Are electric vehicles cleaner than gasoline? Absolutely
A recent 30 Seconds to Know NBC News segment implied that electric vehicles are “not really” cleaner than gasoline cars. Aside from the obvious fact that 30 seconds isn’t nearly enough to tell the full story, the “expert” spouting such unsupported claims can be disproved soundly with some research, reasonable assumptions, and a calculator.
According to the EPA, every kWh produced from coal yields 2.25 pounds of CO2 while natural gas power plants emit 1.14 pounds per kWh. The national average electricity mix in 2013 according to the Energy Information Administration was as follows: 39% coal, 27.5% natural gas, 19.5% nuclear, and 13% renewables and hydroelectric power. The remaining 1% fell under the category of biomass and “other” fossil fuel sources.
This means the average kWh in the United States emits approximately 1.2 pounds of carbon dioxide. Accounting for transmission losses and “feedstock,” for example the emissions associated with the mining and transport of coal, increases the number to about 1.35 pounds of CO2 per kWh.
A typical gallon of gasoline releases 19.6 pounds of CO2 when burned. That gasoline first must be drilled as oil, refined, and transported, which according to the EPA requires multiplication by a factor of 1.25 to yield 24.5 pounds of CO2 per gallon.
To make our comparisons we will assume the national average grid electricity mix, although this clearly will vary by region. Even within a given region the contents of the electricity cocktail will fluctuate over the course of a day. The Union of Concerned Scientists offers an excellent report on EV fuel costs and emissions along with a helpful graphic on equivalent MPG for electric vehicles, based on greenhouse gas emissions, in various regions across the United States that you can find here.
First we will compare the most popular EV, the Nissan LEAF, with one of the most popular gasoline compact cars, the Toyota Corolla. Assume 31 MPG combined for the Corolla and a reasonably achievable 265 Wh/mile for the LEAF, or 3.77 kWh/mile. Driving 12,000 miles per year, the Corolla will emit (12,000/31)*24.5 = 9,484 pounds of CO2 annually. The LEAF, on the other hand, will produce (12,000/3.77)*1.35 = 4,297 pounds of CO2. This is a 56% reduction of CO2 emissions.
To give the legacy vehicles a fair chance, next we will compare the Tesla Model S with a BMW 528i, which achieves an EPA-rated 27 MPG combined. Assume 15,000 miles driven per year this time and an efficiency of 350 Wh/mile for the Tesla, or 2.86 miles/kWh based on a rough average of real world owner data. The BMW would produce (15,000/27)*24.5 = 13,611 pounds of CO2 annually. The Tesla Model S would emit (15,000/2.86)*1.35 = 7,080 pounds. This represents a 48% reduction in CO2 emissions for the EV.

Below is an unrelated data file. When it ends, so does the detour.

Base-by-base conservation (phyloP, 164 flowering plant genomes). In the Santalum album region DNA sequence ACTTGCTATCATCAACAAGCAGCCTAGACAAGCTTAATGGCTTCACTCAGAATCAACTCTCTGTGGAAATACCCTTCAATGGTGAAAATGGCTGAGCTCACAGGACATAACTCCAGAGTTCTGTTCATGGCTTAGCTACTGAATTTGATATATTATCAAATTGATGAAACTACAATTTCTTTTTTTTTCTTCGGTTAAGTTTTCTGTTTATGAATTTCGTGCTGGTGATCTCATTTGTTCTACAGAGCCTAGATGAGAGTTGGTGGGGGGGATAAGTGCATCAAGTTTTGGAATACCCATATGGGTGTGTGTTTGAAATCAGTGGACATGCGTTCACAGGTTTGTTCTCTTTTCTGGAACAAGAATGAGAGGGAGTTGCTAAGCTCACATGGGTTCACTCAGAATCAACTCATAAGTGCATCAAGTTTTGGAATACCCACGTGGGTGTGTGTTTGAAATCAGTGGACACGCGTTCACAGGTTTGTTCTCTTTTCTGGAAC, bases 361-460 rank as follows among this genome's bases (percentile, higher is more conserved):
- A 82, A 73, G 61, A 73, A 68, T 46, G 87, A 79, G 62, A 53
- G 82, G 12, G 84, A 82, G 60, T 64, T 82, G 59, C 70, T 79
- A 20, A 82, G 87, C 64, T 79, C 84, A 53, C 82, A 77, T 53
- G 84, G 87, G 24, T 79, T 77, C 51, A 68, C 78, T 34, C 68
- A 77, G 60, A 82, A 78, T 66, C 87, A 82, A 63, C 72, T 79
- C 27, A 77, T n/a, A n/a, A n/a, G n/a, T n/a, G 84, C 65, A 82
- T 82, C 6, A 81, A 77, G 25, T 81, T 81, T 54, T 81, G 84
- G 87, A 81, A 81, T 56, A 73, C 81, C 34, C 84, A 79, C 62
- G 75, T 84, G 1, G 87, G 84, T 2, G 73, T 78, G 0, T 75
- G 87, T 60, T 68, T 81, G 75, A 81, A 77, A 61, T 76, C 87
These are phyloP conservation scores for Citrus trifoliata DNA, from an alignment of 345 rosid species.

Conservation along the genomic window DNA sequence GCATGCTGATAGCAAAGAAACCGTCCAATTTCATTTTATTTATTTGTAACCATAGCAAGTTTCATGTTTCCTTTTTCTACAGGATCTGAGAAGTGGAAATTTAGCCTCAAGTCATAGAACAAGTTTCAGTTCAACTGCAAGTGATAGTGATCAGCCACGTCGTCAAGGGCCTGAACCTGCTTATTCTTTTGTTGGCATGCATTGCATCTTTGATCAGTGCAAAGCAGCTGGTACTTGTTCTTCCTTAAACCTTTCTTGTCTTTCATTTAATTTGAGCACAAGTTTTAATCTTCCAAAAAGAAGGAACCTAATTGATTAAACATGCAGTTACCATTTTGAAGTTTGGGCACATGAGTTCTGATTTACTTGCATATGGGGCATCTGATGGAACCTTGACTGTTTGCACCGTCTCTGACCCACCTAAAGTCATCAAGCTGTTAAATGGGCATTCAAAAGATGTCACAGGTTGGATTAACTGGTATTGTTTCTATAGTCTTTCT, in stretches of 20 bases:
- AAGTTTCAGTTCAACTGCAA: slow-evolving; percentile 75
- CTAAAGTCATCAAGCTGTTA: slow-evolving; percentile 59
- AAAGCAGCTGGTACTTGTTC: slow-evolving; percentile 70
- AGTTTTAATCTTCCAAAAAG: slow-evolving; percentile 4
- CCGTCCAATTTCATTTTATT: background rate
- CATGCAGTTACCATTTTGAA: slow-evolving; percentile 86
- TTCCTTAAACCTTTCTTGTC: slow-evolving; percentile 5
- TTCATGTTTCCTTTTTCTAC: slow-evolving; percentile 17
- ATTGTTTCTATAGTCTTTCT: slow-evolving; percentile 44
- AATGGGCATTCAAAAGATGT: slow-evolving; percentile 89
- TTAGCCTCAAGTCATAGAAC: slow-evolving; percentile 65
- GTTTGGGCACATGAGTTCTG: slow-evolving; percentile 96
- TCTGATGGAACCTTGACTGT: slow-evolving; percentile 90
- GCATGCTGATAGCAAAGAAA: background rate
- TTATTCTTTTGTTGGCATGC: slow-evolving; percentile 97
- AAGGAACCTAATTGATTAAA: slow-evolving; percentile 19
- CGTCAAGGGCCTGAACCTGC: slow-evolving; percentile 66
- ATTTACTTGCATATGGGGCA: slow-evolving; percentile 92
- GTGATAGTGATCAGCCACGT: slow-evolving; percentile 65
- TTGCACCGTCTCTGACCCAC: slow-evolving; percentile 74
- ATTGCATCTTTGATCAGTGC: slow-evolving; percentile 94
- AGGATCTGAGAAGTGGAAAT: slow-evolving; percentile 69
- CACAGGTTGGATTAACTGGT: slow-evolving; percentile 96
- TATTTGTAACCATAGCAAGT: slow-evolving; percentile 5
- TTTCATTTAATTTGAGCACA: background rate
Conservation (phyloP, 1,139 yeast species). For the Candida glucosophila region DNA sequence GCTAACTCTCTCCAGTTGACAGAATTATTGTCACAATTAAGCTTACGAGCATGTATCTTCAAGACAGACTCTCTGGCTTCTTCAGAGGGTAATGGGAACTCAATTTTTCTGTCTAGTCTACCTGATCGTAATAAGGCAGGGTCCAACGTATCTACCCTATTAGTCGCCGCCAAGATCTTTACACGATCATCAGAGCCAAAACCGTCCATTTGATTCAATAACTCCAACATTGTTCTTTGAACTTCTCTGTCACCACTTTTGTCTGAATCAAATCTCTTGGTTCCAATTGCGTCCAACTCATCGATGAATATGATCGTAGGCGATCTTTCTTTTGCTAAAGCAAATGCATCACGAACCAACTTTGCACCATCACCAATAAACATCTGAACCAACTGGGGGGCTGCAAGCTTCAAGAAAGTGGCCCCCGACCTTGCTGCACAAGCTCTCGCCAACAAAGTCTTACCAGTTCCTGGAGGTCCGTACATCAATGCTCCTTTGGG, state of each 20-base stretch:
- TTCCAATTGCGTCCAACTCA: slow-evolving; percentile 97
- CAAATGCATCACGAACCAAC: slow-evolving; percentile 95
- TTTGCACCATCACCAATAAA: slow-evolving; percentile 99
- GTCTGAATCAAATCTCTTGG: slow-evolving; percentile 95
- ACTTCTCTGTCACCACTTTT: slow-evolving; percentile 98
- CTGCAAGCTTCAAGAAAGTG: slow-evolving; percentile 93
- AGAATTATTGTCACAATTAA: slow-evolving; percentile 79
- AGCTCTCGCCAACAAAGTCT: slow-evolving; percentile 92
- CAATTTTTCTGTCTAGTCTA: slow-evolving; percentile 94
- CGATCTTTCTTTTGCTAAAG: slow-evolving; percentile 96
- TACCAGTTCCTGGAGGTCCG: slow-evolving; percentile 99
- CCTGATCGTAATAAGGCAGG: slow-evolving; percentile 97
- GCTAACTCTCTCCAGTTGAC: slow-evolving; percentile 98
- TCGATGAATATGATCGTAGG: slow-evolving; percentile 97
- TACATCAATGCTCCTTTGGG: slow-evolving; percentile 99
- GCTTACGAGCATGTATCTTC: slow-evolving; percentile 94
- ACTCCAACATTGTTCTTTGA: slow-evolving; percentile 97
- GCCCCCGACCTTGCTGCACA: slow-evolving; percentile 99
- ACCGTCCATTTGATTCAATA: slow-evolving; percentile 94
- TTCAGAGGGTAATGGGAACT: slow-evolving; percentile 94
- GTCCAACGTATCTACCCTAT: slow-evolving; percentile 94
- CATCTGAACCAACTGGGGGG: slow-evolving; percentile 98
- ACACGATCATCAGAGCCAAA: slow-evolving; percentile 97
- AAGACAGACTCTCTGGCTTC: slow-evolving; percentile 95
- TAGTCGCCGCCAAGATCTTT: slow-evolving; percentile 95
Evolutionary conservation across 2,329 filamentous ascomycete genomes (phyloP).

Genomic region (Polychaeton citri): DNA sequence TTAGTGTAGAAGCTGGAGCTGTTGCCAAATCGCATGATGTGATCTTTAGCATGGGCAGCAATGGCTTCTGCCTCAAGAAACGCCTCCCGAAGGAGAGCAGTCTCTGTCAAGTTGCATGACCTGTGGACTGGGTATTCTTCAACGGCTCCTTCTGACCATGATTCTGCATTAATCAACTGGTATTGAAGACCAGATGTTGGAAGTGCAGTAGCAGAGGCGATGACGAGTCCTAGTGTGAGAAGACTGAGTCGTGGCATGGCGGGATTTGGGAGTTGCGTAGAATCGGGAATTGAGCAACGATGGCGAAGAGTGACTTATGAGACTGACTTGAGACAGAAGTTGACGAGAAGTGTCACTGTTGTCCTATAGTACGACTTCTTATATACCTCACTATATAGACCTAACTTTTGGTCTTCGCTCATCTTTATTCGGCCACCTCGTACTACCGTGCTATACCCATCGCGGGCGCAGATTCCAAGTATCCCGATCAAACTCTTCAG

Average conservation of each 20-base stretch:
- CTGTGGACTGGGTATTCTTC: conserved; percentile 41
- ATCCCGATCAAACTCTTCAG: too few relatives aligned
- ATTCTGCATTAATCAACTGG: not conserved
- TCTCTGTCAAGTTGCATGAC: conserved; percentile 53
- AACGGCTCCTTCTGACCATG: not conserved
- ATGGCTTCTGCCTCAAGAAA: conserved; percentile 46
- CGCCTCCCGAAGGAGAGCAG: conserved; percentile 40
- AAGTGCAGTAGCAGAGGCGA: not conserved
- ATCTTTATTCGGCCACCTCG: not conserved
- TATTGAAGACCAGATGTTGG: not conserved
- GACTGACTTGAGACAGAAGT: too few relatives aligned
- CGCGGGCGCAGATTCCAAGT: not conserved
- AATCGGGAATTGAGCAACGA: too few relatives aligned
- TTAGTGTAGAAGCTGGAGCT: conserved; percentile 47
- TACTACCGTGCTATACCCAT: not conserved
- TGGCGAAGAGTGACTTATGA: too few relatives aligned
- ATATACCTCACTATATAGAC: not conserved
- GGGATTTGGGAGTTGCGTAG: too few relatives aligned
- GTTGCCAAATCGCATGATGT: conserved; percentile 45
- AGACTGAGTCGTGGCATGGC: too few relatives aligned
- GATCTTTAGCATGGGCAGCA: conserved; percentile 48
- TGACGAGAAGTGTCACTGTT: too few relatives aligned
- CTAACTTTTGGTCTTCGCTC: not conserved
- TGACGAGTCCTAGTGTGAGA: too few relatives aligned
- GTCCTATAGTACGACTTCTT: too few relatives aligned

Okay, let’s play devil’s advocate. What happens if you own an EV in West Virginia and, hypothetically of course, your electricity comes from 100% coal? In that case, the LEAF emits 8,244 pounds of CO2 over 12,000 miles and Model S emits 13,571 pounds over 15,000 miles. Still reductions over the legacy vehicles, of 13% and 0.3% respectively.
A legitimate knock on electric vehicles is the pollution caused by their battery and motor manufacturing, as rare earth metals are environmentally unfriendly to extract and the production of batteries is energy-intensive. However, Tesla has said that an internal study indicates the immense efficiency gains of Model S offset any added battery-related emissions within just 10,000 miles of driving despite the size of the industry’s largest battery pack by far.
It is difficult to judge the impact of rare earth extraction, but battery production itself isn’t as serious of a concern as skeptics might claim. In addition, once Tesla’s Gigafactory is up and running their batteries will be made with energy largely coming from nearby wind and solar generation, and the environmentally conscious company will have great control over start-to-finish waste and emissions of battery production.
All of this, however, doesn’t even bring up the larger “point” of electric vehicles. Yes, they are currently friendlier to the atmosphere than gasoline cars. But the future of electric vehicles holds so much potential; their batteries new and used will be vital to the smart grid and stabilizing wind and solar power, and their road miles become cleaner as the electricity grid evolves and integrates more renewable energy sources.
In the year 2000, coal represented 52% of U.S. electricity generation. Its share has fallen to just 39% in the last 14 years and shows no signs of increasing. More and more people are going carbon-free by plugging their EVs into electricity generated by residential solar power. Sure, China has been building new coal plants like there’s no tomorrow, but that does not mean we should neglect our responsibility to clean up our own act. Barring an unexpected fuel cell revolution, achieving low or zero-carbon transportation absolutely cannot be done without plug-in electric vehicles.
From a CO2 standpoint electric vehicles will always come out on top by a wide margin, and that margin will only increase with improvements to our electricity supply. It is time news outlets and the public at large accept that fact.